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WATERBURY EVENING DEMOCRAT, THURSDAY, APRIL 2, 1903.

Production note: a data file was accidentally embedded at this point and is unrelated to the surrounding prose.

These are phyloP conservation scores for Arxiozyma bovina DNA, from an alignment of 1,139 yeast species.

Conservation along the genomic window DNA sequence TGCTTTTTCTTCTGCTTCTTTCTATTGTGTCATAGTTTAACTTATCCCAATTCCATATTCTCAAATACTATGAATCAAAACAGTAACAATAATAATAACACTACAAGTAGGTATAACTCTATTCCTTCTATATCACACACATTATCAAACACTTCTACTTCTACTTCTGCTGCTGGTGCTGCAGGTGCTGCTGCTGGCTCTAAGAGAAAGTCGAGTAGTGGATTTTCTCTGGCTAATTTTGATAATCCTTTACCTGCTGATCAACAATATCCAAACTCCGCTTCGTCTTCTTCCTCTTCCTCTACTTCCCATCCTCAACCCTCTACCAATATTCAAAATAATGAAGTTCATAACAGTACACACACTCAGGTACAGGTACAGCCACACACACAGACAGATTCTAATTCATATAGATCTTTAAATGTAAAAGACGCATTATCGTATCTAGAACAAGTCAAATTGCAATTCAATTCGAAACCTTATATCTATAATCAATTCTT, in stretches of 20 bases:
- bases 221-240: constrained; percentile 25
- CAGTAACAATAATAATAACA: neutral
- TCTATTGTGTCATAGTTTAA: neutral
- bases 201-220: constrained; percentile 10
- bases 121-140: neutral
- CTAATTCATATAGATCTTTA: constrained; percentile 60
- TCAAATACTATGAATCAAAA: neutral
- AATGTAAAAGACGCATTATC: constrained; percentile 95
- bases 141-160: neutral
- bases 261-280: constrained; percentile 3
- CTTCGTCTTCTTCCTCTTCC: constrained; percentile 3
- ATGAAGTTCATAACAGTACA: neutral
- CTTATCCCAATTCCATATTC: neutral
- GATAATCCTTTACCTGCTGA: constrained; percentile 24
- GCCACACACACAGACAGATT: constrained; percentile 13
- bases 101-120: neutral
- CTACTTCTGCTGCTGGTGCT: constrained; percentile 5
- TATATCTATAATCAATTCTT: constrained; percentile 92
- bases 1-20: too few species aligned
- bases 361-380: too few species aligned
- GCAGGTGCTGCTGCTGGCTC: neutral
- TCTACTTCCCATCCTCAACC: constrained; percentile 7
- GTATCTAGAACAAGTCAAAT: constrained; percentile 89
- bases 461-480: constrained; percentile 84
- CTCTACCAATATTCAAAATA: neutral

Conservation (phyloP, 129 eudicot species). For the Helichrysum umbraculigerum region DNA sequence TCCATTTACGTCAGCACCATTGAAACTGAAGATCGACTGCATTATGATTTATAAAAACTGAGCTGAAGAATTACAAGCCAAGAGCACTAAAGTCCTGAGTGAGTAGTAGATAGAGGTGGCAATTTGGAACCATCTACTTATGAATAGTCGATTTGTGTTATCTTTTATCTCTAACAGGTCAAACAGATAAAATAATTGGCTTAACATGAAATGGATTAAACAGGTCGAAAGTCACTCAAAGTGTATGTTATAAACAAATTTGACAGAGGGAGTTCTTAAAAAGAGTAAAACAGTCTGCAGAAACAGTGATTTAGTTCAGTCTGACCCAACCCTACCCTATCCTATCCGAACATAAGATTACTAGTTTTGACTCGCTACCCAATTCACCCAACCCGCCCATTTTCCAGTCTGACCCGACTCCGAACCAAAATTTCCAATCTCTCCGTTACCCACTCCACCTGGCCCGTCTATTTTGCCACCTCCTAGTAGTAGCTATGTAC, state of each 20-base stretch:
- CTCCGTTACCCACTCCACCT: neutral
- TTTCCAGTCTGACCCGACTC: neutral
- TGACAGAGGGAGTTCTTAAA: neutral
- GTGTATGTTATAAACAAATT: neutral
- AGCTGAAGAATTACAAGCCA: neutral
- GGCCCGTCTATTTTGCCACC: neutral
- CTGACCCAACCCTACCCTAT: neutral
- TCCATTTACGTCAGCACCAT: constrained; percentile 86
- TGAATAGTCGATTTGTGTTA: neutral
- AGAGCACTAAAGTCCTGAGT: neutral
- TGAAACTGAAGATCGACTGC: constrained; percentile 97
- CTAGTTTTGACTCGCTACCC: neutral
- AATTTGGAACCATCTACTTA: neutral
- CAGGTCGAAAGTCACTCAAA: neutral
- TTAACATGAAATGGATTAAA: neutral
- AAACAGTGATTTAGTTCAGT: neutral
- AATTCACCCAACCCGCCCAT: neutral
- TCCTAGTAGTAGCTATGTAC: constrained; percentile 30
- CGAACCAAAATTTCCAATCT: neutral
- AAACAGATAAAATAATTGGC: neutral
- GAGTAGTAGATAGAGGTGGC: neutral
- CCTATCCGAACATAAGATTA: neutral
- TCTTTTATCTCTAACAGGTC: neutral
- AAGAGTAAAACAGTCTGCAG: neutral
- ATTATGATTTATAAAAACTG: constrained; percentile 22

NEWS SUBURBAN NAUGATUGK NUGGETS Secretary of State Board of Health In Naugatuck Yesterday., Dr Llndsley, secretary of the. state board of health, came to Naugatuck yesterday afternoon and held a consul tation with the local physicians, Health Officer Smith, members of the Porough Improvement association and other citizens in the Town hall build Ins. Dr Llndsley came here at the request of Health Officer Smith. At a meeting "of the board of warden and burgesses, held Tuesday evening, the health officer was authorized to pro cure an expert to asslwt him in stamp ing out the scarlet fever. Dr Llnds ley said he did not think n expert could do any more than Is being done At .present,: and furthermore he said more and extreme precautionary meas ures should be taken by the doctors. A lively word tllt took place between Pr Delaney and Health Officer Smith. The remarks passed were quite per sonal and the altercation was quite warm while It lasted. WlTillam Stevenson, who was Injured by falling on defective sidewalk at the corner of South Main and Hotcta kls streets last winter, lias ettled his claim for damage against the borough for $287.15, The Borough improvement society has placed trash boxes on all the street In the center of the borough and It 1st to be hoped they will bo made us of by the public. Parents of children who attend school should advise their young hopefuls to throw the banana s n$I orange peels and such like Into these boxes Instead of on the street. If this Is done It will be a great-help towards attaining the object of the for mation of the Jipetety. It la reported that the public dumping ground ; will be oh Rubber avenue somewhere be tween the corner of Cherry street and the Ice houses. " There will be Lenten devotions at St Francis church tb1 evening at T:30. The Rev" Father Oullen will deliver the sermon. "The Pond H1U -school house wa fu migated ; yesterday by Health Officer Smith. This was necessary on ac count of the fact that. a boy suffering with a contagious disease had attend ed school there. . .. - ' The sale of fancy articles held by St Michael's guild In Pythian hall last evening was a .financial as well as a social sucoess. Scarlet fever' has its own way with this borough, but there are also a great many ill with the grip, which has been quite prevalent here all "Winter. STOPS AT ALL SALOONS. Peculiar Conduct of an. Old Pitta barf Horn Get Innocent Driver Into Triable. George R. Hopf, of Pittsburg, Pa-, ras before Magistrate McKenna on t charge of disorderly conduct. He wee arrested by Officer Gorman, who sai - r d -. J ) j BLINDFOLDED THE ANIMAL. the prisoner was delivering an eloquent address to his horse, which he had blindfolded. -..V."1 , The prisoner, said the horse had a habit of stopping at every saloon in sight. Hopf was anxious to get home and he sought to impress this fact on .t he mind of his animal. But the horse insisted on coming to a standstill'at every saloon. - , In the hope of avoiding this George blindfolded the animal with a newspa per, so that he could not see the beer signs. This plan was a failure, as the stped stopped and refused to more, f The prisoner said he took his horsei irfut the other day for a drive, and be fore he knew where he ws the horse bad landed him in front of a "speak fcesr." . 4 . . ! i. The court accepted the story and dis charged the prisoner. Only Charity. Hazel Young Banker seemed to be rrefltly taken with me at the ball last night.- He danced with me four tirnea - TL M II 1. SJt. m i JL ) Helen Oh, well, that doesn't prove anything. It was a charity ball, you must remember. N. Y. Times. . ' . Ruled tir Autocrats. The South African colonies and islands owned by Germany have no local legislature or even crown coun cils. Each is ruled by an autocrat ap pointed by the emperor. N. Y. Sun ' Eaoallr Impossible. One might as well attempt to rear range -the rainbow colors of a soap bubble as to undertake the reforma tion of one's neighbors. Chicago Daily Obscnrltr. Obscurity lasts much longer than fame. Chicago Dally News. Lie Kind You Have Always 3od2A Eaars the 7 FROM TOWNS WATERTOWN JOTTINGS Interesting Program at Grange Meet ing This Evening. Principal P. J. Werklng of the Cen ter school was in Hartford yesterday on business. ' Services at St John' church last evening consisting of the rosary, a sermon by the Rev Father Dunnigan of New Haven, were largely attended. After his sermon Father DunnJgan gave the benediction. The regular meeting of Columbia lodge, No 12, K. of P., will take place in Pythian hall this evening. Services were held in the Methodist church last evening. A good attend ance was present. The Florodora Vaudeville company w$ll give an entertainment and dance in Town haH on April 20. The enter tainment Tvlll consist of , a , tumbling act and a; one-act comedy sketch en titled "The Tramp's Return." There will be an interesting social program enacted after the regular busi ness meeting of the Grange society this evening. This is the busiest season of the year for people who are moving as of late several tenement houses have changed occupant: Charles Woodward having moved into the house of Mrs Hannah Baldwin in Westbury park, James and Robert White's families moving into the house vacated by Mr Woodward. . , O. C. Roeske has moved into the house owned by Mrs Rose Fos ter and Joseph Edge has moved into the house vacated by Mr (Roeske, and Mrs Collins will move into the house vacated by Mr Edge. William . Max well has moved into one of Mr Smith's houses on the heights. . BOY-GROWN CORN FOR SHOW. Illinois Farm Lads Have Big Business on Hand With Big Profits Ahead. All over the great stats of Illinois the farm-grown boys are rreDarlntr to produce th finest boy-grown corn that ever peeped from earth or waved its broad sword leaves laaily in the prairie unshlne. W'll B. Otwell. suDerinten- dent of the agricultural department of tne Illinois exhibit for .the world's fair of 1004 at St Louis, is responsible for this splendid burst of rural enterprise. The prise corn is for exhibit at the world's fair and Mr Otwell has sent out 120,000 circulars announcing the conditions of the contest. Each boy in Illinois, whether he gets a circular or not, is entitled to BOO grains of the best white corn for 5 cents, and with those ow grains he can enter the contest for prizes amounting in , all to $3,000 in value. The corn is a Quality that yielded last year as high as ninety-five bushels , to the acre. The , scheme is wholly Mr Otwell's. He has held two similar contests on n smaller scale in Macoupin county. Il linois, wlth; great success. The first contest was held two years ago with 500 boys competing. The second year 1,500 boys grew corn and a very fine crop was displayed. In speaking of the present contest Mr Otwell ', says: "In the world's fair contest that has now been fairly started the success will be even, better in proportion from the fact that the Interest has, to a great extent, spread over the state, the pre miums offered are far greater, and the fair is a greater attraction than a coun ty Institute. It is our plan to arrange all the corn grown by these boys at the fair, and "we hope, to have the finest display ever seen In this country." Some of the best known men in the state are included in the prise-givers. The Hon A. I. Krrrick of Bloomlngton heads the list with the great sweep stake prise, a fine pure-bred Aberdeen yearling calf, valued at $700. The other prjes ranare in value from $5 up. and are so attractive that every boy in the state will be delighted with them. The plan Is for the boys to deliver their corn to the county farmers insti tutes In the county in which they live, and the president of the institute will ship the corn to Carllnvllle after th county institute I over, where it will be carefully packed and preserved un til the fair onens In St Touis. Each boy's name will be attached to the corn after the prizes have ben awarded, and the display will bo one of the most interesting at the' fair. . , . . Does Gold Orowt There are .s.o.me. reasons for answer ing the. question, "Does gold grow?" in th affirmative, but we must not ex pect, to grow golden eagles from. dol lars. It has been found that gold nug gets. undr . favorable conditions .in crease in size. It is claimed that nug gets found in plaoers are the forma tions from the waters that percolate through the gravels and ars not from decomposed quarts, as is generally sup posed. . .Those, who so contend sight the fact that in. the center of nuggets can be found a small grain of iron sand. This was the nucleus around which the earth current of electricity created or deposited gold from the substances in the waters, just as it is deposited in electroplating. Popular Mechanics. . Baehetlor Criminals. It Is said that statistics prove that in every thousand bachelors there are 38 criminals, while In every thousand married men the criminals number only 18. If this is so it surely proves that the present-day members of the sex labeled coy and hard to please have at least an im mense capability for keeping men out of mischief, sufficient to outbal ance' perhaps even the unkind repu tation handed down the ages by Mother 'Eve. London Tatler. Una-rammatloal. Dusty Rhodes Will you pleas glT zne a dime to gt some thin' to eat with? Bunker Hill My good man, you can not purchase a set of fals teeth for ten cents. N. Y. Times. Hla Teacher. For every wise man in the world there is a fool to teach him. Baltimore News. " HOW THE DEAF CAN HEAR. By the Wonderful Invention of a Young Inventor. With wonder written on their faces. three children, deaf, dumb and blind, recently heard a pianist play Sousa marches, heard a phonograph repeat the sounds, and finally were astounded to hear the sounds of . their own voices utter the words, "mamma," papa" and "hello" in quavering child ish treble. Miller Reese Hutchinson, a young Alabamian, who was recently decora ted by Queen Alexandra for his efforts in behalf of the deaf had Invited some of his friends to his laboratory to watch some experiments with his newest instruments for making the deaf hear. They came in troops. One of the first to arrive, and the last tp go was the Duke of Newcastle. Another was Dr. Currier of the; New York Institute for the Instruction of the Deaf and Dumb, who had Prof. Van Tassell escort six boys and four girls, all afflicted with deafness, to the laboratory. W, J. Hammer, a well-known member of the Institute of Electrical Engineers; H. W. Webb, Mrs. J. H. White. Mrs.: George Kidd, Miss Kidd, Mrs. P. S. Jennings,. Miss Jennings and Dr. Clarence Sharp, of the Presbyterian hospital, were among the others present. . The young inventor said he thought he had perfected an instrument that meant as much for the ear as eye- dasses meant for impaired vision, for t could be adjusted to any degree or peculiarity of deafness, unless due to absolute . paralysis of the auditory nerve or to the removal of the tiny bones of the middle ear through an op eration. . The Invention consists, primarily, of a transmitter, an ear piece and a small electric battery. It Is far less con spicuous than any other form of hear ing instrument, no part of it actually appearing In sight except the - ear piece, which may be covered by the hand. v The battery may be carried in the waistcoat pocket. The transmit ter is worn under the coat or In the folds of a dress and the ear piece is no larger than a watch case. By means 'N of these instruments sound is projected into the ear in a manner to stimulate the auditory nerve. The volume of sound has noth ing to do with the action of these in struments. A whisper sounds ' as plainly as - a' shout. The ' penetrating quality of the electric sound, wave ap parently disregards the mechanism of the outer ear and affects 1 the : Jnner ear direct. The first patient .brought out to try the effects of-the Invention was Orris Benson, who is blind, deaf and dumb. Dr. Sharp tried to make him hear In various ways, with a tuning fork be tween his teeth and pressed against 'his skull, and by shouting in his ear all in vain. The little Instrument was then clapped to the lad's ear, the cur rent switched on," and Mr. Hutchinson said in an . ordinary conversational tone, "Papa." The youth raised his sightless eyes to his friend, Prof. Van Tassell, and worked hi a fingers rapid ly In the sign language. . "He says he can hear something, but doesn't know what it is," remark ed Professor Van Tassell. The cur rent vas made stronger. The youth's eyebrows were raised and he smiled. Then he tried to repeat the syllables and in a wlerd treble cried shrilly "Pah-pah." . Noticing that the patient was becom ing excited over his novel experience, Mr Hutchinson suggested that one of the girls be brought into, the reception room. A pretty, rosy cheeked girl, 18 years old. who had lost sight and hearing through exposure a dozen years ago was led into the room. She could not hear a sound, no mat ter, how loud, right against her ear, but when she had the ear piece of the Instrument fastened to her head and the pianist at the end. of the room be gan ito play Sousa march, her cheeks flushed crimson and her fingers beat time on a table. The other hand sought the hand of the teacher be hind her and twinkled: "What Is it? I hear something, but I fion't know what It Is. It is beautiful. Can I have It?" . ; , ' ; , When Prof Van Tassell had trans lated what the girl's "fingers had said one or Jwo of the women present re marked that they did not know wheth er the experience was more remarka ble than it was pathetic. ' Another ' girl, born blind, deaf and dumb, clapped her hands in ecstaey when she heard her own vojee say Mammai" and reached out wistfully toward the piano when the musician stopped playing and the new harmon ies, died out of her ear but lingered in her memory. . To illustrate how the invention mag nified and transmitted sound, a mega phone attached to a phonograph and connected with the battery and trans mitter wais put out of a window a block away from Herald square. As the notes of the Toreador's song from "Carmen" floated out on the1 air. peo ple a block away on Broadway stopped and turned to try and catch the point whence the music emanated, and men In the. elevated ralldoad trains rushed to the platforms.. bewildered at . the volume of sound and the inability to trace It to its source. New York Her ald. About DIood Folsonlns;. Blood poisoning is tow recognized as poisoning by a , living organism, while ordinary poisoning . is by some chemical substance devoid of life. Blood poisoning took i,ts name before its nature was properly understood, and it was thought to be a form of ordinary poisoning, but that the blood rather than the "vital principles" was chiefly attacked. As the stomach can, as a rule, destroy the life of most or ganisms, while it can oniy to a limited extent alter the constitution of chem ical poisons, poisoning by livingorgan Isms, or blood poisoning, is tsar more common through wounds than by things eaten, and thua the idea of its being n poisoning of the blood was strengthened. As a "blood poison" is alive, it can, and often does, go on in creasing after its first ingestion, and the most obvious difference between the two is that blood poisoning gen erally begina with slight symptoms, and increases Indefinitely, while ordi nary poisoning reaches its height al most at once. Medical Journal. An Ideal Combination. A blind master, and a deaf servant make an ideal combination. Chicago Uaily News. - .A STRAY DAY. .Into the heart of winter orspt a day i Flllsd with the amber glory of a neon That broods above the world when radiant May Clasps hands with, queenly June. Iilks soma fair truant,, who release had found From sunny cloisters under southern skies, . ,:-. ' She cams to us, sedately capped and aowned. But lausrhter In her eyesl Warmed by her smile the little snowbirds swept Across the ley fields on happy wing; Beneath the earth's chill-erusti where sr she . stepped 'The flowers dreamed of spring! Lulled by the gentle, presence of that day The bitter winter i winds grew soft and sweet; The arrows of th frost sped low, and lay Harmless beneath her feet. She fread Imprisoned springs, and sent the mis ! . With dance and song to levels far below j Swept from the . bold, brown faces of the hills " Thslr velvet masks ef snow.. Indulgent Mother Nature looked and smiled At til ths pretty pranks and willful play Of this unohldden, daring, darling child Bhe soon must send away 1 For when the sunset fires began to glow. And all the little snowbirds' song had When shadows lengthened o'er the fields of snow Toward the darkening east, The pretty vagrant went" as she had come. Across the land to where warm sunbeams layT Tha fleeting phantom the dear ghost of soma . Forgotten summer's day! Eva Best, in Touth's Companion. The Tables Turned By LENA BL.INN LEWIS THERE are five of the Perkins', in cluding Sally and "a hard lot. of boys to manage," old Mr. Howard remarked the morning I saw a sweet looking girl come out of the cottage across the way. "Yes, Sally has her hands full," he continued. "I wonder how she ljaa managed with, tie twins both down with the mumps and Bob in high school, but she i a trump and seems to keep tie ball rolling and the trous ers and stockings patohed and darned In good shape; and she is always doing something to jive th boys a good time. " , "Sally !s two year younger than Bob, but she gave up her chance, of an education and has sorimpad and saved to help 'him through school snd has been so cheerful through It all. Yes, she has a bit of fun'abont her, too, and I think that has something- to do with her success in keeping the-fsmily together.- It's a regular clubhouse for Rob's friends, and the boys all stand by Sally Perkins, , "I shall never forge. la.st April Fool's day. It does me good every time I think' of it." Mr. Howard laughed heartily, and I appreciated his story of how. Sally turned the tables. "It seems that Rob Perkins was full of good-natured mischief and one of those , boys that are always getting others into, scrapes. He was a great fellow for company and sometimes taxed Sallle's patience and the pantry to the extreme. He would say:' "O, Sally, I have asked George and Charlie to come over to-night. Do not go to any trouble, but get a light supper." And Sally would have to plan and contrive to have things really nice, for she had as much prid as Rob and wanted him to make as good a show ing in his home as the other boys couldj do; and the result was that both she and Rob were general favorites among the young people. It was Rob's laat year in high school, and as Sally-busied herself about hei work she was thinking' of what the future held in store for them all. Af ter Rob left home to teach, then came Jim,' but he had determined to go into the electrical business and would not finish school. : Sally had ambitions for the twins, and was .seriously thinking and planning for their welfare, when she was interrupted. "I think it's a'downright shsme, if it is Rob's crowd." The two 'little boys' had come into the kitchen and Sally looked up from the apple she was paring, and saw that they were really very serious. "What is it thst is such a shame?" she asked, going on with her pies. "Why, Rob and the other boys are going to play a mean joke on some of the girls to-morrow night You know there is to be a concert at the assemi bly rooms, and the boys have written invitations inviting them girls to at-? tend, and they had us kids deliver them. ,We overheard the plan, but did not dare to refuse to -take them, you know." V "Well, that is all very nice so far," and Sally half wished she had been in the invited party. It was a concert that she would like very much to at tend. "Yes, but they are not going to call for the girls at all, but send another lot of" notes with only 'April Fool' written oni a blank sheet. The boys say they are only getting even for snubs, but I don't believe any of them have been snubbed unless they needed it. They are a conceited lot, anyway." Sally reproved her small brother for making such an assertion, but she half smiled as she knew that she was near ly of the same opinion. ' "The fellows are all going to go to the concert and have a jolly time, 'stagging it, and for my part I can't see the iunny part of it," added one twin. Sally was thoughtful for a moment,, then her face liffhted with fur and she. said, "I'll turn the tables on these boys, and you will have to help me." Later in the evening, Rob came in whistling'. "Hello, Sally, give me a kiss.. You're the best girl in a thousand lands, and" "What's wantedvRob? You must be going- to ask a favor," she said, smil ingly. "Pshaw, I do mean it, Sally. But, say, could I hare tie fellows over to suppe to-morrow .night? We are. all going to the symphony, you know, You needn't make a spread, but get us Just a light supper." "Why, yes, Rob, that will be joHy and I think 'a light supper' will be nicest,' anyway, for you will probably want to take the girl out for a cup of coffee or a rarebit after tie concert." Rob smiled a very happy smile and said: "Youre all right, little girl, and I know sons one else who thinks so, too." Sally's cheeks grew , very pink, and Bob settled down to his Latin. Early the next morning-, the twins went on another round of calls, and carried dainty notes to the girls, in which Sally had fully explained the situation. And by afternoon the girls, including Sally, had tickets' for the concert and Jsad Arranged to meet at the assembly rooms at an early hour. Sally's plan was working-. She had sent the twins to spend the evening with a neighbor; Jim had gone into the country for thie night, and the way was clear for her to carry out her idea. The twins were permitted to assist in preparing the supper for the boys, and, their part was to go after the candlesticks, which the girls had offered for the occasion. . ; ' Sally's eyes sparkled as she spread the snowy table cloth and placed the silver at each plate, with a napkin and even a finger bowl on the side. In front of each plate stood a lighted candle, and in the center of the table Was a large candelabra with six candles. Standing by this was a large card with the following printed mes sage: ' 1 - 'V "Light Suppers For foolish duffers On All Fools' Eve." , Sa'lly 'made good her escape and met the boys on the way to the house. Rob looked amazed when he saw her, but she smiled reassuringly, and said: "I bad an invitation out to tea, boys, and I left a light supper on the table; you can Just help yourselves. I thought you might enjoy having a little party all by yourselves, you know."' The boys agreed that that would be the finest thing out, and Sally hurried on to meet the girls. w Rob was hilarious and opened the dining-room door with a grand flour ish, saying: "Hurrah, boys, I am as hungTy as a bear, and I " ' , Here he stopped short and a look of wonder and dismay came over his face., The" lighted candles had sur prised him, and in a moment he saw there was not a thing to eat on the table. One of the boys had espied the card and read it aloud to the others. Everyone laughed his hardest, but Rob. The joke was on' him, and he explained to the boys his; usual - re quest for a. 'light supper;' he felt mean that they; all siould have to suffer at his expense. He soon re gained his good nature, hawever and said: ''Well, we will make a raid on the pantry." - , " But to his chagrin, the door was securely locked, as was the base ment, and they were forced to go without their supper. ' George Madden said later: "Do you know, boys, I feel that perhaps we have gone too .far, and I propose that we go after the girls, after, all, and own up to thejeke and turn it all into a good time at the concert. We can probably get seats about the house, and if not, we can go over to Smith's and have a little supper to getier." What George sa,id usually carried weight and as it-was getting late they hurried away in separate direc tions, promising to meet at the as sembly rooms. ' One by one they arrived at the concert-, alone and with queer expres sions on their faces. For the .first time they associated Sally with the joke, and George Madden said to him self: ' "She is the nicest girl I ever knew, and I mean to know her bet ter." - The girls were all' together , in good seats and seemingly enjoying the mu sic to the fullest extent. The boys could not find seats, and as they were so late the ones for which they had tickets had been given to others, and they were obliged to stand. They talked matters over and decided to wait for tie girla and. , own them selves beaten in their own game, and propose that they all go out for sup per, as they had planned; but the girls had another idea and slipped through a side entrance, and the boys had the privilege of seeing them through the window of Winnie Ger ard's home, deep in the mystery of a chafing-dish concoction; and they felt very foolish and small, as was the appropriate way to feel on All Fools' eve. Detroit Free Press. Stock Shares In Germany In stock companies in Germany a share must be at least $240 and indi visible. And, too, it must represent fully paid cash capital or other good assets subject to severe examination and approved by the commercial court before the company is registered. . It is very difficult to "wateT" stock. N. Y. Sun. : Wise Yonnar Man. . He Will you be my. wife? . ;, She Why er this Is so sudden. "Will you marry me to-morrow?" "Really, this is quite a surprise. Why. are you in such a hurry?" "My salary won't stand for a long engagement. See?" Chicago Daily! News. Close Quarters. ( "Miss Flyrtie has accepted me," boasted the successful suitor, "I oc cupy her whole heart." "Well, old man," replied the rejected one, "you'll have to come out pretty often to take exercise." Philadelphia Press. Cotton. Growing; on the Kile. Experiments now concluded on the bankti of, the Nile show the quality of tke cotton grown there to be the equal of any in the world. There are available 15,000,000 acres of irrigated land, and only hands to work it are lacking. Albany Argus. t Runs a Crow Hatchery. A crow hatchery is conducted by Farmer Hillings, of Iirookdale, Pa. lie traps crows, sets them to hatching, and in 15 days has .crow chicks. He is under contract to supply crow heads to a Chicago milliner fcr 25 cents each DIRECTORY OF RELIABLE i SPECTAT TSTS TN WATERRIJRY. - - "' ' ARCHITECTS E. BENEDICT, Koom 36. 51 Leavenworth st FRENEY &' JACKSON, Room 30, 51 tieavenwortii st. From 43 H. Mam st. LEONARD ASHEIM Room 25, Lewis building. Bank st. ELECTRICIANS GEORGE M. CHAPMAN & CO, 43 East Main st. DOCTORS t)R R. O JONES, Veterinary Surgeon, tea 25 Johnson. Tel. TEACHERS OF MUSIC CLARA BRZEZINSKI, Citizens Bank building. DENTISTS J. W, MAHONY, . 43 East Main st. FUNERAL DIRECTORS J. H. GRAY & CO, mo isorth Main street. Funeral Undertakers. Telephone day or night. SIGN ARTISTS ED OCKELS. 11 Spring street. Up-to-date Sign Work. LADIES TAILORS FRANK DE FEO, formerly with Reld & Hughes, 70 Bank st. Telephone, CUSTOM TAILOR JAMES H. CLINE, Prichard building. wiucv uaun auu .ijrana sts. T0NS0RIAL ARTISTS GEORGE KLEEBER, 151 Bank st Over Jones, Morgan & Go's. DOES THE WORK but 1 doesn't work the worker. -Wastr in the Sunlight way" and you will understand; It is different than all other soaps. A trial will 'con vince you. If not, money refunded. 'Na boiling, no toiling with muni Brtf Cake Dig Value Imoklns Manners. Rapid smoking is as bad as rapid eating, or worse. It is also "bad form," whether it is pipe, cigar or cigarette. Many persons have smoked all their lives, and yet do not know how to smoke. It is as painful to watch some people stnoke as it is to sit at the table with a man who "gobbles" and "gorges" his food on the "fifteen-minutes-for-re-f rehments" plan. New . York To bacco. . '':r'"r, - ' Edible to Him. "You say," tittered the fiancee of the. vegetarian, "that you could fairly eat me. Now, isn't that contrary to the tenets of your belief?" 'Not at all," asserted the vegetarian.' "But if you ate me " v "I should simply be eating a peach." No use talking, the meat diet isn't the only one that makes the mind active Judge. ,. foe Daily Work: It's the daily work of the little conqueror. The workings right here at home. i Lifting burdens from helpless backs,' Bringing sunshine to many a home. It's deeds that count, J .That bring the never-ceasing sounds of praise. - : The public are learning fast, - . Learning to appreciate merit, .V ' - ' Learning to distinguish between claims and proof. Home proof is the best proof. . DOAN'S KIDNEY PILLS are indorsed by Waterbury peopH Read what a Waterbury citizen says: Mr Daniel Keenan of No 40 William street says: "I put in many " a hard day's work when a young man, but of late years I' have not been engaged at anything that should cause backache, yet 1 had attacks of it and accompanying It there was. a urinary difficulty, , very annoying and particularly inconvenient at night. I tried to stop it by using simple remedies, but nil my efforts were useless until I used Donn's Kidney Pills. I saw some newspaper accounts about them in which the symptoms were similar to mine and de termining to try them I got a box at II. W. Lake's drug store. This one box cured my backache." .'." 1 . .... All druggists sell DOAN'S KIDNEY PILLS. Don't accept a substitute. Foster-Milburn Co., Buffalo, N. Y, - - r BIRDS Singing Birds and Goldfish at F. GHA BER'S Bird Store, 164 S. Main St. CARRIAGE MAKERS MANN, & DERBY, ' . Horseshoers, 16 Brown sL BRIC-A-BRAC AND FURNITURE JOHN L. SAXE. - 237 Bank Street. CASH BUYERS WILLIAM POSSNER, ( 303 Bank street. Highest prices paid for Cast-cff Cl6th Ing. Send postal; will call. ... - i HALF PRICE TAILOR JOHN MOSEL. 24 Abbott avenue. , Repairing, cleaning and pressing U dies' and gents' garments.: . ,; . . ' RESTAURANTS CALLENDAR BROS, 138 South Main street PATENTS Patents. Caveats and Preliminary Examinations, etc. JAMES A. PEAS LEY, 51 Leavenworth street. TINNING AND PLUMBING Why put up Wood Fences when Iron can be put up for less money? Three feet high, per foot 50c. Jobbing neat ly and promptly done. Rldyard, 86 East Main. Telephone 243-14. HORSESHOERS " W. M. DOYLE. 25 Jefferson street BRASS BAND i Waterbury Italian Band. Music for all occasions. Frank DeFeo. Mgr. TeL Only Five Cents, Bis: Par of TnrLzU& Minister. ' - A Turkish ministerial portfolio is sj sort of gold mine to the holder. It ia not the vizier, however, who holds the" richest claim, though his salary is 13, 280 a year, which is also that of the wan minister. The "plum" of Turkish offi cials is the admiralty,- which is worth; 16,800 a year, and the present holder is stated to have amassed a fortune of. 2,400,000. The minister of foreign af fairs ' has, 8,800, and finance cornea next with a thousand lower, financial ability being apparently esteemed ia inverse ratio to the need for it. The lowest salary is that of the minister of mines, though it is rather higher than that of the premier of England. Th sum is 5,560. London Tit-Bits. t Hurleigh How did you ever happen to pick out such a suit of clothes? : Burleigh Oh, I just went it blind. And deaf?" Judge.